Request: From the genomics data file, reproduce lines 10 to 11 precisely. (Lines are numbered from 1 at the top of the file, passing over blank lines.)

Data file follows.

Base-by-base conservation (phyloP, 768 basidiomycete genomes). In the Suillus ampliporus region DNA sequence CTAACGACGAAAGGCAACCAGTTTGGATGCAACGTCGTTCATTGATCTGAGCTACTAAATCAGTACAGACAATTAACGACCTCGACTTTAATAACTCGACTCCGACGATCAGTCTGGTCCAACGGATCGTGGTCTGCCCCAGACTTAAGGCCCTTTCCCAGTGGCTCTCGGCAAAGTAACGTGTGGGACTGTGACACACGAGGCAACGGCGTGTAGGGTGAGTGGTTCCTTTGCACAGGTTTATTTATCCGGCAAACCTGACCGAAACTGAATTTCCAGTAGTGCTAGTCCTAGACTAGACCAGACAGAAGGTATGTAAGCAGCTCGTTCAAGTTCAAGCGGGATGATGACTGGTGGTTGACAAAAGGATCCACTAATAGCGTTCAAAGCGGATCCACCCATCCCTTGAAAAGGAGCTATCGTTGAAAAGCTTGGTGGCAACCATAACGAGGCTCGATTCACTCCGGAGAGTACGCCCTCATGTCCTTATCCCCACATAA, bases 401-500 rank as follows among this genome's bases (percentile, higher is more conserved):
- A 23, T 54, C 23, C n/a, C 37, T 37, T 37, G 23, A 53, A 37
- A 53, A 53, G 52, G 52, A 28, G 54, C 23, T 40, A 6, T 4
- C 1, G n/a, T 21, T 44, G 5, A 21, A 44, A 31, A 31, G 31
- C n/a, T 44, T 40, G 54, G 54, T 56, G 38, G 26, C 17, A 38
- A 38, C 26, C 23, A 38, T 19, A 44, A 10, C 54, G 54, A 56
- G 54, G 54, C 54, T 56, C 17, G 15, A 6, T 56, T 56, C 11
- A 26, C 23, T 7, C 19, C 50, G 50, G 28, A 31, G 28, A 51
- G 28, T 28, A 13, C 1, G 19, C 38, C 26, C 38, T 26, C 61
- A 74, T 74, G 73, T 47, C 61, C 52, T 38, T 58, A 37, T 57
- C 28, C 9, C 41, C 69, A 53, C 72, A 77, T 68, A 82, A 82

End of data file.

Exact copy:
- A 74, T 74, G 73, T 47, C 61, C 52, T 38, T 58, A 37, T 57
- C 28, C 9, C 41, C 69, A 53, C 72, A 77, T 68, A 82, A 82